One simple trick to help your CV stand out
When you sit down to update your CV, do you start by jotting down a few points about your duties and responsibilities in your current role – points that could easily have come from your job description? While this may seem like a logical place to start, it’s rarely an approach that creates a winning CV.
On your CV – and in any discussion with a recruiter or interview with a hiring manager for that matter – it is your achievements and results that really count. In other words, we don’t want to read what you think about yourself; we want proof that you did your previous jobs well.
After all, anyone can say they are innovative, but not everyone can say they designed and delivered a new online sales booking system that increased sales by 15 per cent in the first six months!
Use action verbs
One of the simplest and most helpful ways to ensure you add and quantify accomplishments in the career history section of your CV is to use action verbs. Verbs force you to include your results and achievements. It really is a simple trick that ensures you prove your strengths, rather than simply list them one by one.
Action verbs in action
So next time you update your CV, consider using some of these verbs to bring your successes front and centre. For example, instead of writing that you managed a team, try verbs such as ‘directed’, ‘guided’, ‘motivated’, ‘recruited’ or ‘united’. I.e. ‘I united and motivated a team of five underperformers. After one year our customer service scores had increased 55%.’
Rather than stating you have strong communication skills, use verbs like ‘wrote’, ‘published’, ‘edited’ or ‘swayed’.
As opposed to writing that you have good organisation skills, try ‘facilitated’, ‘programmed’, ‘coordinated’, ‘allocated’ or ‘arranged’.
And rather than writing that you always achieved your target goals, try ‘reached’, ‘surpassed’ or ‘accomplished’.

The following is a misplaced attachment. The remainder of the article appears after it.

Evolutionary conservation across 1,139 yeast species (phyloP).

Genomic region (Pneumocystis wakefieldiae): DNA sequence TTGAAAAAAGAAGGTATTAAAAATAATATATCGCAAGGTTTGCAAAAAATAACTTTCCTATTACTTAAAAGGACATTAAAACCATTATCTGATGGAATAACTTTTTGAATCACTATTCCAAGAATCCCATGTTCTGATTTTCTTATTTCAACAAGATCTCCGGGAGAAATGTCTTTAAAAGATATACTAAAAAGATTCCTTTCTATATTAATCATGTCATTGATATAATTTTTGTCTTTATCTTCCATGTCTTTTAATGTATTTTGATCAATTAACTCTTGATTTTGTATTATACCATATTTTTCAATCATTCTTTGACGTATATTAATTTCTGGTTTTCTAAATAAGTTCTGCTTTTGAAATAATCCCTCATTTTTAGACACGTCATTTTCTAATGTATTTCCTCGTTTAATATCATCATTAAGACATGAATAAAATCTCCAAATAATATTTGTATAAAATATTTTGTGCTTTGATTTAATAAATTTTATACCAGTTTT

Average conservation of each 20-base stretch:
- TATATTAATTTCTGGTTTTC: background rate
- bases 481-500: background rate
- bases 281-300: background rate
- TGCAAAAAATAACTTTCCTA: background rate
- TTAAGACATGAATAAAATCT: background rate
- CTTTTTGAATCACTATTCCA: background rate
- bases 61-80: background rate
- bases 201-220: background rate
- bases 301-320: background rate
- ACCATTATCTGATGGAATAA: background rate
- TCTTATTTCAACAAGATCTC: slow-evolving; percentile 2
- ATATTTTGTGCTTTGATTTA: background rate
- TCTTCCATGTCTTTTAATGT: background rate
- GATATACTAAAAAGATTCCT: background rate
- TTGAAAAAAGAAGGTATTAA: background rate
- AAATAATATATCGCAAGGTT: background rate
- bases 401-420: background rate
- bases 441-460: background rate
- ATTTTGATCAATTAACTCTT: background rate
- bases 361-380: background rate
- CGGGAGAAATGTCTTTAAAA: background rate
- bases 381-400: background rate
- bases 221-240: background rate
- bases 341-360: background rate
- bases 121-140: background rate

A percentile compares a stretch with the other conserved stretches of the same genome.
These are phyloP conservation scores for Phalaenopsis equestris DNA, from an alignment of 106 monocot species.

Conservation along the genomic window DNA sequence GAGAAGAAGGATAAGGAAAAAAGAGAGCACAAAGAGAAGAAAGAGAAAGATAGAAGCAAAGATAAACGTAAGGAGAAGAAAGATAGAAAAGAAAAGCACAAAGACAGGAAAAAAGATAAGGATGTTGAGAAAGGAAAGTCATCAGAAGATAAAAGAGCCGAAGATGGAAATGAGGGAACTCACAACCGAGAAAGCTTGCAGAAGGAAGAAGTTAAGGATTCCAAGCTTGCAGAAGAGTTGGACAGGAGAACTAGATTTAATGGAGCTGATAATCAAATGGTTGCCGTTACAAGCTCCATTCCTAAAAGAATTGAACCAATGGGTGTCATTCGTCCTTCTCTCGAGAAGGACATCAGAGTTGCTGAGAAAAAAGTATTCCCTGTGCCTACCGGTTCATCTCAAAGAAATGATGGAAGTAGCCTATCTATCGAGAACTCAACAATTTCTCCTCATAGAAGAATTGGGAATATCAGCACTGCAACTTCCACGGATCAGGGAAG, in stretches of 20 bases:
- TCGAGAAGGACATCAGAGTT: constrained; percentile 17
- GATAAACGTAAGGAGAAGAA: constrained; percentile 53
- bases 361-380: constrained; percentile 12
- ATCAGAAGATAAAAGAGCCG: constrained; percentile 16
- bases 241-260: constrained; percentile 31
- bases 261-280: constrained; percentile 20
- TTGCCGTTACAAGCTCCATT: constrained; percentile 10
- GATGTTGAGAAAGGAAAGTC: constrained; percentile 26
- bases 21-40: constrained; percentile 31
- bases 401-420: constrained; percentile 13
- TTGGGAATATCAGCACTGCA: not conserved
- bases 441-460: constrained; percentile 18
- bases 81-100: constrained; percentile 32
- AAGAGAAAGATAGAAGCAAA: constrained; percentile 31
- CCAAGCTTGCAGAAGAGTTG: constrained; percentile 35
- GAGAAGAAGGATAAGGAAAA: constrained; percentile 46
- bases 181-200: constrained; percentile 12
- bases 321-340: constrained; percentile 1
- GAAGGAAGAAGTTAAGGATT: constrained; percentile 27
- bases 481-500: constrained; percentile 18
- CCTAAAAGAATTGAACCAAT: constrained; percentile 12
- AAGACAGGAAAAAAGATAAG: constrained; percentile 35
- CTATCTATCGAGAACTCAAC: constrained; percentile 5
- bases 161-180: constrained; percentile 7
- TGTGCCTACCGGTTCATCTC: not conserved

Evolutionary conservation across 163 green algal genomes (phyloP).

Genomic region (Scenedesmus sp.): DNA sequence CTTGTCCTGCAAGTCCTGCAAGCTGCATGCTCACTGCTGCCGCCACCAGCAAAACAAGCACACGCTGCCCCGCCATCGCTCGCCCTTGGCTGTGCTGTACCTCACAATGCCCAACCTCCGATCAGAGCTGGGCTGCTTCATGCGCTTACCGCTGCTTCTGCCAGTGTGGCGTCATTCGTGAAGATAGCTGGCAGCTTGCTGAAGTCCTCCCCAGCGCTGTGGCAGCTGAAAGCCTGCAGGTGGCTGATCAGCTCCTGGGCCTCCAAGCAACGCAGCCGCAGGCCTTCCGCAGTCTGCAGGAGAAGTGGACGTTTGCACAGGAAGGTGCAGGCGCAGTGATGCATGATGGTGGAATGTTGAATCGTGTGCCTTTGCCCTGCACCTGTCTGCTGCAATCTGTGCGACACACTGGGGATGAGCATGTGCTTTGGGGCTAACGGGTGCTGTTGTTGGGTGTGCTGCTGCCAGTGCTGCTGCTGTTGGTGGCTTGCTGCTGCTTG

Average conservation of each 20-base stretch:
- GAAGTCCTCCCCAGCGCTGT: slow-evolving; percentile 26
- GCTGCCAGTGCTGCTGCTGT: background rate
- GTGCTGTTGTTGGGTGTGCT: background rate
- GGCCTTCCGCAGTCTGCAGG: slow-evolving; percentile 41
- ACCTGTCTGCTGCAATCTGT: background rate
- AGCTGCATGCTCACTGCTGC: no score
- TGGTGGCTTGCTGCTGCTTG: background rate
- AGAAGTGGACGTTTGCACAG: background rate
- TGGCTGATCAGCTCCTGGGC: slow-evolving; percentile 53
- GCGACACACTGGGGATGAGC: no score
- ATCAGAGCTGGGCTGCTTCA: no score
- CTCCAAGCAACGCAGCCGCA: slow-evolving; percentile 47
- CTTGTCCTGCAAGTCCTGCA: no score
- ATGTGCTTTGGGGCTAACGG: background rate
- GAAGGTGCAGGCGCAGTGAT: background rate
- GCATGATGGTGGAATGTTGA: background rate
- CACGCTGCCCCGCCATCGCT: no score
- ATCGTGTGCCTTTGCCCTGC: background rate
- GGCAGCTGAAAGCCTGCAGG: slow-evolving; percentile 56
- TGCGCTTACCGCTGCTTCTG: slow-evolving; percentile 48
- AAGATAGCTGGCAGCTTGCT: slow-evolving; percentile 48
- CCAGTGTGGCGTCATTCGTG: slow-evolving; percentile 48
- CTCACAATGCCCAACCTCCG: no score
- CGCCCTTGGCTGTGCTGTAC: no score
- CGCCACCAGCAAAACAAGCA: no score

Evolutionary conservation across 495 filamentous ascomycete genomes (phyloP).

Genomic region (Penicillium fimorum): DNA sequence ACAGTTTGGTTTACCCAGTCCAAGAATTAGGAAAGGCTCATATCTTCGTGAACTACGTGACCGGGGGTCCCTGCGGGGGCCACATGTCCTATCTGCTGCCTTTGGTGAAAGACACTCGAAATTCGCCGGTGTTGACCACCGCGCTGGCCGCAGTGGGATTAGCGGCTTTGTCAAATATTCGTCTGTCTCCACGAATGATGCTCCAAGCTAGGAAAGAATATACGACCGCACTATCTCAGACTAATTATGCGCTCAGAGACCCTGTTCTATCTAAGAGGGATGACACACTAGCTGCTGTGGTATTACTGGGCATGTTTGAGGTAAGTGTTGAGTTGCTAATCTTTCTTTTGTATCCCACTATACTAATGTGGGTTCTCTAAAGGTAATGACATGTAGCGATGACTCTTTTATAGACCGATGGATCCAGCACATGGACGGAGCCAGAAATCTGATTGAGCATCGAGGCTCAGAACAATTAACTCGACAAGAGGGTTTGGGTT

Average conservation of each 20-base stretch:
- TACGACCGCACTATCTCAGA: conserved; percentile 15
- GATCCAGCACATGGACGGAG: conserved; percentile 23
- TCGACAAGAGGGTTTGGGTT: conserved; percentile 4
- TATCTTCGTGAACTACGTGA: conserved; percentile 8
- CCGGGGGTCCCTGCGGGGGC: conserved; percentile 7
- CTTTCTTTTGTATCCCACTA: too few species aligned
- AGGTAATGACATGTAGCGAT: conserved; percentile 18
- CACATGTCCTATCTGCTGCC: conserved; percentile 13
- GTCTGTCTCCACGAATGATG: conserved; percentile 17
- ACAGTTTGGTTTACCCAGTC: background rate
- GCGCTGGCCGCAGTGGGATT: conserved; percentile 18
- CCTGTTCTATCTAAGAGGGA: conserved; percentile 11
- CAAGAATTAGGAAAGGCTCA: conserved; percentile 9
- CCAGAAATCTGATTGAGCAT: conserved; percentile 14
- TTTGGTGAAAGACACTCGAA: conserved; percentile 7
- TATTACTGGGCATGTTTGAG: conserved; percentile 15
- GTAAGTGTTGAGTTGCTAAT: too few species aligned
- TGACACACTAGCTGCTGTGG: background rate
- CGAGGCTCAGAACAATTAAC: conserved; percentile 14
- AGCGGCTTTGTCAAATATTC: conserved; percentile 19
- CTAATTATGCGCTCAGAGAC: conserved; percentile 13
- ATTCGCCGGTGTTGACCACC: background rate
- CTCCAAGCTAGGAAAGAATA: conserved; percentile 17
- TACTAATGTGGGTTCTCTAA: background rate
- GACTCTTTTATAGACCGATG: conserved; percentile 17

Here’s are some action words to help you bring your achievements to life on your CV:
Examples of action verbs
Demonstrate your creativity: built, crafted, devised, implemented, pioneered, initiated, established
Demonstrate your efficiency: enhanced, advanced, capitalised, maximised, leveraged, improved
Demonstrate your leadership skills: headed, coordinated, executed, managed, operated, organised
Demonstrate improvements made: refined, remodelled, strengthened, upgraded, transformed
Demonstrate your management skills: guided, fostered, motivated, recruited, enabled, united
Demonstrate bottom line contributions: reduced, decreased, consolidated, saved, yielded, increased
Demonstrate overall achievements: awarded, exceeded, outperformed, surpassed, earned, granted
Remember, these verbs are your prompt to provide an explicit example of a success you’ve had. It is this proof that will help your CV stand out and show you have the potential to succeed in a new role.
If you enjoyed this blog then you might also enjoy some of the following:
- 20 questions to ask yourself before starting your job search
- Getting creative with your CV? Here’s what to remember
- 6 common CV mistakes to avoid
- 4 ways to give your CV a digital makeover
- References are available upon request
- When is the best time to have a job interview?
- What size company is the right fit for you